If you like being the host (or life) of the party or if you enjoy bringing people together for a good time, then you’ll enjoy working as a manager in the service industry. The hours can be long, but the rewards are worth it. You’ll form close friendships with your employees and with your patrons. Some of these connections will last a lifetime.
You know, we would never tell someone they don’t have to go to college to be successful. But with the internet bringing the world closer together and with the world changing rapidly, the fact is A) success is being measured differently and B) there are other ways to achieve success.
In 2017, restaurant and foodservice jobs make up 11% of employment in the state of Colorado. The National Restaurant Association predicts that number to grow by 12.3% by the year 2027. Here are more stats illustrating why pursuing a management career in the service industry is a viable option.
Within the industry, there are just a few steps to becoming your own (or THE) boss, but each step requires a complete grasp of the level before. Most managers work within the industry, either starting out as a bartender or server, but it’s increasingly common that employees from the Back of the House become heads of restaurants, too.
Whether you pursue a career by learning the business as you go or by working in the business while going to school, this is pretty much the path a manager takes.
1. Host/Server, Prep Cook/Dishwasher
If you’re in the front of the house, you’ll start out as a host or server. If you’re in the back of the house, you’ll start out as a prep cook or dishwasher.
Managers must always know how every aspect of their restaurant functions. Starting out at the bottom is a great way to learn how a foodservice establishment operates. Knowing exactly what your employees go through on a shift to shift basis is a great way to earn their respect.
Also, there will be times when you have to jump in and help out. You’ll want to know what you’re doing. If you’re hired into a company as a management trainee, it’s very likely their training program will have you working in every position of the restaurant at some point.
2. Bar or Service Manager
After learning the restaurant positions and functions, you’ll be able to move to higher level positions such as the Bar Manager or Service Manager.
In these positions, you’re given the responsibility of managing small teams of employees, mentoring and training, and handling opening and closing duties to ensure the restaurant functions at its highest level.
3. Assistant General Manager
After Bar/Service Manager, the next step is taking the reins as Assistant General Manager. At this level, it’s common to be paid a salary instead of on an hourly basis. This level of management is also typically offered benefits.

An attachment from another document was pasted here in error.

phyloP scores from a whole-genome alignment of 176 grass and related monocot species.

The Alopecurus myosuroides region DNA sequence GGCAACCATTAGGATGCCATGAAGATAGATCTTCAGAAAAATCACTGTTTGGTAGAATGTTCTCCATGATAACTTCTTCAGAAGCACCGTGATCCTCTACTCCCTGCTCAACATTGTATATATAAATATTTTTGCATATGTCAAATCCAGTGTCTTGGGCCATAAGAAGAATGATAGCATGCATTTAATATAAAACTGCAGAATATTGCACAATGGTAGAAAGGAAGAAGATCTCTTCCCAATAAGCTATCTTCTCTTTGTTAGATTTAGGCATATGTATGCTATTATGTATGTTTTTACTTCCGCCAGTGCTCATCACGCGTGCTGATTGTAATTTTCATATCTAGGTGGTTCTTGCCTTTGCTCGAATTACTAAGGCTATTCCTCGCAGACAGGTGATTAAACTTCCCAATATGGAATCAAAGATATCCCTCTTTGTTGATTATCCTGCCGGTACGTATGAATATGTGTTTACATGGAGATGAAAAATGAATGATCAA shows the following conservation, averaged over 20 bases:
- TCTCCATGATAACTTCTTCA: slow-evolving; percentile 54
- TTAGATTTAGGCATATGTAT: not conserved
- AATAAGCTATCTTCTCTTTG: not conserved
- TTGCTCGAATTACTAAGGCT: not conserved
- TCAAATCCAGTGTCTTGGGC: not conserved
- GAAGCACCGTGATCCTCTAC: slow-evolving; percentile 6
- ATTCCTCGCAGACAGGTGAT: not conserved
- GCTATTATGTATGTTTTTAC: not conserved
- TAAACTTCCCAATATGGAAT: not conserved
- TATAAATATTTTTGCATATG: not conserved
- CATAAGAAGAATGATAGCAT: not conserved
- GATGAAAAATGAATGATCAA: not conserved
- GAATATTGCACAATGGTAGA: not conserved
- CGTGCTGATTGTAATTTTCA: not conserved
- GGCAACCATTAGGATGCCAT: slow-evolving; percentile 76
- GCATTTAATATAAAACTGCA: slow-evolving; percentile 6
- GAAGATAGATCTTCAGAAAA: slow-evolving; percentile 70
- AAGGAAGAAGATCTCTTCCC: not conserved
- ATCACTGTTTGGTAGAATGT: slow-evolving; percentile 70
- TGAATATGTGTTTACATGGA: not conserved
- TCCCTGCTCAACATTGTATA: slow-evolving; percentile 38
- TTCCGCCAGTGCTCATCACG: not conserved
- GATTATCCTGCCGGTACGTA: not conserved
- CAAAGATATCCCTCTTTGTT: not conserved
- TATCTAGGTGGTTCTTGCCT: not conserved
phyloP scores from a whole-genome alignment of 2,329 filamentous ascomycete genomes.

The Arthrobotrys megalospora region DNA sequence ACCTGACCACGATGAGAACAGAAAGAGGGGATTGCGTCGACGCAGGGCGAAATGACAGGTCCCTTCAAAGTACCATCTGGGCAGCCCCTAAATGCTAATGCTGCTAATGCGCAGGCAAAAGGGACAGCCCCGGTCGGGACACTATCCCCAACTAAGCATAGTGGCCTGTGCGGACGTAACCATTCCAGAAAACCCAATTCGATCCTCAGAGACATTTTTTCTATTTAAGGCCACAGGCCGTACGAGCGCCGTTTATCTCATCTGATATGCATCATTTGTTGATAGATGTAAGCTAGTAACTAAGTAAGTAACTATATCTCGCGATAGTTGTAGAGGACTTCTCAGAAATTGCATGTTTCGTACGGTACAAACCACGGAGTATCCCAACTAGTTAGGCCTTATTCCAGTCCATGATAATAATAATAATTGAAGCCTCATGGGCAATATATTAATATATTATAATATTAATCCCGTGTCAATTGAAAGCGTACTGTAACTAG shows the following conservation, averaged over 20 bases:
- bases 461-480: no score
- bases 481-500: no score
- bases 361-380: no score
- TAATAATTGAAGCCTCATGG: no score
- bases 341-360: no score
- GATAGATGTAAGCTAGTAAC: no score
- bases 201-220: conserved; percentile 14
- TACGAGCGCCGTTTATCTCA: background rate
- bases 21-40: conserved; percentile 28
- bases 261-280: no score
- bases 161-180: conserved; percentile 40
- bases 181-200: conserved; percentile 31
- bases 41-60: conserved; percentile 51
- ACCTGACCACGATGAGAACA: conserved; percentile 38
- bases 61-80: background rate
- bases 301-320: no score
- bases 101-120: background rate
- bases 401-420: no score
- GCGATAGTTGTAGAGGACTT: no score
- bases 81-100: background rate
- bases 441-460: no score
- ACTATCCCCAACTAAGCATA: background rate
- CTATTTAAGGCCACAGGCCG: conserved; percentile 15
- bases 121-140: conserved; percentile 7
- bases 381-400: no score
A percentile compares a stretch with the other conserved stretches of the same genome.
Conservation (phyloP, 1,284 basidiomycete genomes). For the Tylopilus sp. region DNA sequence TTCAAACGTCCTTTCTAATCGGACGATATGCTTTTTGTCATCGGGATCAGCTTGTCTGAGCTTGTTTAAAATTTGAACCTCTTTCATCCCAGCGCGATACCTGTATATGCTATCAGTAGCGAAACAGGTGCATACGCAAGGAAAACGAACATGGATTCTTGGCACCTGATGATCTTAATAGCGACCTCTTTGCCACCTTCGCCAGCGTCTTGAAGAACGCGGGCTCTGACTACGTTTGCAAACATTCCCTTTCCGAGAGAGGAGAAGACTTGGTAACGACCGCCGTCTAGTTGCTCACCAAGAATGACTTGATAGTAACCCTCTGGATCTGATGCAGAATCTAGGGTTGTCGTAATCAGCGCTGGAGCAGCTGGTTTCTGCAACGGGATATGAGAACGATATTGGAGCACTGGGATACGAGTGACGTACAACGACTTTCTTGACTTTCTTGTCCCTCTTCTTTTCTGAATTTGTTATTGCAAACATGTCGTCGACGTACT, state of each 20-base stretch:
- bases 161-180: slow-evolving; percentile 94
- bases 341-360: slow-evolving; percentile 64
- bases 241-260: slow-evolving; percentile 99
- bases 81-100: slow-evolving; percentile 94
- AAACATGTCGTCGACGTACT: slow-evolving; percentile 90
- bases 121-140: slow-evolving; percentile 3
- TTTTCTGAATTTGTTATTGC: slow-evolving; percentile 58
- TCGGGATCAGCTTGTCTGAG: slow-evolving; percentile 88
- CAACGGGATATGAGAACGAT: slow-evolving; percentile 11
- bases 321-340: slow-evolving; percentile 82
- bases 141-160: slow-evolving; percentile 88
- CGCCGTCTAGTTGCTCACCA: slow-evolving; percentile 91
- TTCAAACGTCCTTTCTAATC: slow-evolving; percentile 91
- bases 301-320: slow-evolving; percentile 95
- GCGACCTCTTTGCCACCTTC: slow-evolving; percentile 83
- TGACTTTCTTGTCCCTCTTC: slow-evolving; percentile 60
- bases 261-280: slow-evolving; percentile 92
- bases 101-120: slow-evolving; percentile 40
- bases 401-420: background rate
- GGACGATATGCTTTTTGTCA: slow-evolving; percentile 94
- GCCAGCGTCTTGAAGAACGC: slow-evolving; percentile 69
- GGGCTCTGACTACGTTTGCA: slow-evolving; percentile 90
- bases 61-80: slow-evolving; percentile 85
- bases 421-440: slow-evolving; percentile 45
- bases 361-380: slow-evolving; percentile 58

The trade off is, the hours are loooong. You’ll be the first to arrive in the mornings or the last to leave at night. But, you’re also learning the upper-level management skills needed to someday run your own restaurant.
4. General Manager/Owner
This is typically the highest position in the restaurant. You have final say in all business decisions. You’re in charge of making sure the business is a success. You’re responsible for all employees. If you’re working for a corporation, you can still progress higher than GM. If you’re working for a small company, this could be the highest you can get before you move to the next step of owning your own business.
If you decide to go the corporate route, other possible positions to achieve could be:
- Area Manager
- Regional Manager
- Division Executive
Rest assured, the service industry as a career choice is here to stay. Taste trends are changing faster than ever, which means more new restaurants are on the horizon. An added benefit of a career in the service industry is it’s very easy to travel, so keep that in mind as your think about your future. Restaurants and bars are everywhere!
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As you consider which restaurant you’d like to start a career in, you may come across the many different types of establishments. The work and pay will be different at each, so we thought we’d give you a quick rundown of what each service type is and what you can expect.
Originally published on the Sirvo Blog.
The liveable wage/minimum wage increase is seriously polarizing the foodservice industry.
Over the weekend I shared this article in a few food groups I belong to and was shocked at the results. Everything ranging from calling the owners of the business who added this to their receipts “jerks’ to worse…while others defended the owners saying they’re well within their rights to point out they disagree with increasing wages.
Originally published on Serviceableonline.com